A new study funded by the Italian Ministry of Education, Universities and Research has revealed that glyphosate is gentoxic to human lymphocyte cells, a subtype of white blood cells, at multiple low concentration doses under the current Acceptable Daily Intake (ADI). The general population is exposed to many of the concentrations tested.

Genotoxicity describes the property of chemical agents that damages the genetic information within a cell causing mutations, which may lead to cancer.

In vitro evaluation of genomic damage induced by glyphosate on human lymphocytes

Full Paper: https://link.springer.com/

Authors: Alfredo Santovito, Stefano Ruberto, Claudio Gendusa, Piero Cervella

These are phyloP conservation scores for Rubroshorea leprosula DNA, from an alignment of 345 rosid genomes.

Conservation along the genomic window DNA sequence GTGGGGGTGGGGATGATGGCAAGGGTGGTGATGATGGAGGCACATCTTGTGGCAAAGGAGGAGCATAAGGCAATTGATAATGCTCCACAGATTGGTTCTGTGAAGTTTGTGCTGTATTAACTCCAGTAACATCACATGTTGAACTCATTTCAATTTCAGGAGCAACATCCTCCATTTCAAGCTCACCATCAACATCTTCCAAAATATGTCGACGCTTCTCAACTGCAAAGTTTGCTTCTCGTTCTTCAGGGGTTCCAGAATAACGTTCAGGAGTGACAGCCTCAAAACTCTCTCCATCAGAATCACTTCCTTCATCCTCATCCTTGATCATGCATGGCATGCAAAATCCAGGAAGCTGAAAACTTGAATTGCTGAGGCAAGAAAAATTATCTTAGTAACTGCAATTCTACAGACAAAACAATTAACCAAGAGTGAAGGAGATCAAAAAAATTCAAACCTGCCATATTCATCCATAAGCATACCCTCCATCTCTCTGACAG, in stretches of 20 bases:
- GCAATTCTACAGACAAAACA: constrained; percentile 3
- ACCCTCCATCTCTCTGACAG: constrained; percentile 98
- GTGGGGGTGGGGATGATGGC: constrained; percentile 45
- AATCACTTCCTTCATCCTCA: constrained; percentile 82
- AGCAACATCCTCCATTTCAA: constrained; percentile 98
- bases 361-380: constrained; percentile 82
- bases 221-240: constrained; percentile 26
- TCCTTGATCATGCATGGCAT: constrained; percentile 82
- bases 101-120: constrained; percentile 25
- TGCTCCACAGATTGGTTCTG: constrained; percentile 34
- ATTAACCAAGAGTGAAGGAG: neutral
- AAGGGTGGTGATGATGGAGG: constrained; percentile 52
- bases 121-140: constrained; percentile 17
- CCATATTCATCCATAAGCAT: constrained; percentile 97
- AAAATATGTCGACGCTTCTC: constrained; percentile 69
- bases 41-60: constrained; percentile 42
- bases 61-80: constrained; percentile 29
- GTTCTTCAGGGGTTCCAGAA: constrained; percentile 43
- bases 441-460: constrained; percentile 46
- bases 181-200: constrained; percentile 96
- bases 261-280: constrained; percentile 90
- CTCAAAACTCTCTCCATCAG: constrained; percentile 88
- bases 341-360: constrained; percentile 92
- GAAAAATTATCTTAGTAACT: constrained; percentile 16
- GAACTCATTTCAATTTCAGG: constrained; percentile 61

Glyphosate is an important broad-spectrum herbicide used in agriculture and residential areas for weed and vegetation control, respectively. In our study, we analyzed the in vitro clastogenic and/or aneugenic effects of glyphosate by chromosomal aberrations and micronuclei assays. Human lymphocytes were exposed to five glyphosate concentrations: 0.500, 0.100, 0.050, 0.025, and 0.0125 μg/mL, where 0.500 μg/mL represents the established acceptable daily intake value, and the other concentrations were tested in order to establish the genotoxicity threshold for this compound. We observed that chromosomal aberration (CA) and micronuclei (MNi) frequencies significantly increased at all tested concentrations, with exception of 0.0125 μg/mL. Vice versa, no effect has been observed on the frequencies of nuclear buds and nucleoplasmic bridges, with the only exception of 0.500 μg/mL of glyphosate that was found to increase in a significant manner the frequency of nucleoplasmic bridges. Finally, the cytokinesis-block proliferation index and the mitotic index were not significantly reduced, indicating that glyphosate does not produce effects on the proliferation/mitotic index at the tested concentrations.